This one’s strictly for hardcore Deadheads. It took me nearly 20 years to discover Grayfolded, a nearly two-hour-long album divided into two CDs – Transitive Axis and Mirror Ashes.
There’s been so much hype about Celebration Day, the name of the 2007 concert by the surviving members of Led Zeppelin, who reunited to play just one gig at London’s O2 arena as a tribute to the legendary producer and music industry executive, the late Ahmet Ertegun, that even after the recordings – both video and audio – of the concert were released late last year, I hesitated to check them out. Big mistake. I should’ve. Read more
By the time you read this, South by South West, arguably the largest music festival held each year at Austin, Texas, will be winding down. Thirteen hundred odd bands would have performed at more than 90 venues. And festival-goers—I envy them all—would have discovered tons of new musicians, many of them obscure but many among them that are likely to make ripples in the coming months. For several years now, I have had a long-standing objective of making it to the festival and drowning in the non-stop gigs for four consecutive days. I haven’t managed to fulfill that objective yet. Sigh! Read more
Every time I listen to Baba O’ Riley, The Who’s marvellous song off their Who’s Next album, I simply have to crank up the volume to as high as my ears can take. Always. Ever since I first heard that album in the early 1970s with its cheeky cover photograph of members of the band having just peed on a huge concrete piling, when Baba O’ Riley comes on, it just has to be full on—the highest volume level that I can manage. Attribute it to the violin solo on the song. Apparently, putting the violin solo into that Pete Townshend-composed song was the idea of the late Keith Moon, The Who’s pretty mad drummer. It was a great idea because that solo is brilliant and one that begs you to turn the volume knob or your iPod touch wheel or whatever works the loudness on the device that you get your fix on up high. Read more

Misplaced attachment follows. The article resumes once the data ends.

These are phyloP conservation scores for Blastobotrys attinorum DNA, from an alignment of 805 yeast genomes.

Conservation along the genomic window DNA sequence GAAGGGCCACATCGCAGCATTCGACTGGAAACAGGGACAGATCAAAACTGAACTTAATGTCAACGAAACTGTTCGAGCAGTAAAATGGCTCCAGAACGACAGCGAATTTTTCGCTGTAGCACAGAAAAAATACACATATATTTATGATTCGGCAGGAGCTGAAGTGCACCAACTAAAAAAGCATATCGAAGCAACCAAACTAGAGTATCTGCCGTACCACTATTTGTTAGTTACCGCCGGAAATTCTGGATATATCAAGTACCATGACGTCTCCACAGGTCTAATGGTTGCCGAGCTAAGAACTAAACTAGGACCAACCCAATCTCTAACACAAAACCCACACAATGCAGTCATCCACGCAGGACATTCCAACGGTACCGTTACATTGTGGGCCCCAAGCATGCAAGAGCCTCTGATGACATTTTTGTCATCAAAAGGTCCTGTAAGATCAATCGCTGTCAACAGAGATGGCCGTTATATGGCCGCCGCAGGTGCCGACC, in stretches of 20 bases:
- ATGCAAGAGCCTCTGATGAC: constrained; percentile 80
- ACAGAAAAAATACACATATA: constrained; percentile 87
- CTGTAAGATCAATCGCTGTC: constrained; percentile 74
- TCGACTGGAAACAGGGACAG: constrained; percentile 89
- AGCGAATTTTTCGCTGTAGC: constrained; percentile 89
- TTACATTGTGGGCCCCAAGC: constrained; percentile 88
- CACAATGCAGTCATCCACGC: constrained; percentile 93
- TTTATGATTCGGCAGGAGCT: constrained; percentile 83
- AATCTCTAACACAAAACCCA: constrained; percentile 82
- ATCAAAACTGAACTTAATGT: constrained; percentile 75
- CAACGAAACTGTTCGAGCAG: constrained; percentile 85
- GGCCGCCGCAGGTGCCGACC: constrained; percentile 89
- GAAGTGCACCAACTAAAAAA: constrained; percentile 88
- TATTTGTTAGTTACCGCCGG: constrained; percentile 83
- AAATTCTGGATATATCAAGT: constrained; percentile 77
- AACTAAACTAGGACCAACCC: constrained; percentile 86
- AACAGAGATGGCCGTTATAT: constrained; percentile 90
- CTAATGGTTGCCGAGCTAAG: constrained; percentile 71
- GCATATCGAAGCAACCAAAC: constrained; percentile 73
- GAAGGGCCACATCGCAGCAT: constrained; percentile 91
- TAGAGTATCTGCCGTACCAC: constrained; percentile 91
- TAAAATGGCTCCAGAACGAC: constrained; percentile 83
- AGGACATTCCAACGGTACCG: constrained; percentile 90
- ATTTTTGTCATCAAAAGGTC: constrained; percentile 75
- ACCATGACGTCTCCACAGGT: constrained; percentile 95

Alright, I’ll get straight to the point. Here’s a shameless plug for the plush, quarterly version of this magazine. If you haven’t seen Brunch Quarterly, I’d urge you to pick up its second issue, which came out last week and may still be on the stands (if, and I am sure I am wrong, it hasn’t sold out). When you get hold of your copy, flip quickly to a story on new fitness techniques and you’ll encounter three fellows who specialise in instructing three new regimens—CrossFit, TRX and Muay Thai. Instructing is the wrong word. Punishing is more like it. Here’s a disclaimer: I know two of these fellows a bit more intimately than I should have. They trained (or, rather, punished me) and one of them continues to do so, for at least four times a week. After every session, I am nearly dead, wrung out and, sometimes, close to tears. But I go back for more. It’s a strange addiction. Read more
I’ll be completely honest. I sought out Grinderman 2 because I read it described somewhere as being Nick Cave’s midlife crisis project. Cave’s 53, not much older than me and that phrase “midlife crisis” struck a chord (make no mistake, I’m dealing with mine with finesse: I just bought a motorcycle. Yes, go ahead, laugh). Read more
Now that the headline above has managed to offend some readers who’ve turned their noses up in disgust and gone over to the next page, I can start my bigoted rant. Only, it’s neither bigoted nor is it a rant. It’s a rave actually, about bands that have the word “Black” in their names. How many of them have you come across? Countless, right? I sure have. Beginning with Black Sabbath (sorry, I promise that I shall not mention their name again; okay, maybe once more towards the end and that’s all) and moving to The Black Keys, Black Mountain, Black Crowes, Black Angels, Black Eyed Peas, Black Lips, or even simply Black. I did a search for bands with Black in their names and came up with a list that could possibly fill up several pages of tightly printed text. What is it, really, with bands and the word Black? Read more
The first time I heard John Francis Anthony “Jaco” Pastorius III was when a friend handed me a pre-recorded Columbia Records cassette called Black Market by the jazz-rock fusion band, Weather Report. It was the late 1970s and my friend, a maverick sort of a guy who also was a classmate, predicted while handing over the tape that the bass guitarist on at least two tracks on the album would be like no one I’d ever heard before.
The best supergroups—collaborations between already famous musicians—are often the ones that don’t last too long. Remember Blind Faith, which in the 1960s had heavyweights such as Eric Clapton, Ginger Baker, Steve Winwood and Ric Grech yet released just the one eponymous album? Or, what about The Traveling Wilburys, comprising Bob Dylan, George Harrison, Jeff Lynne, Roy Orbison and Tom Petty, who recorded just two albums? Read more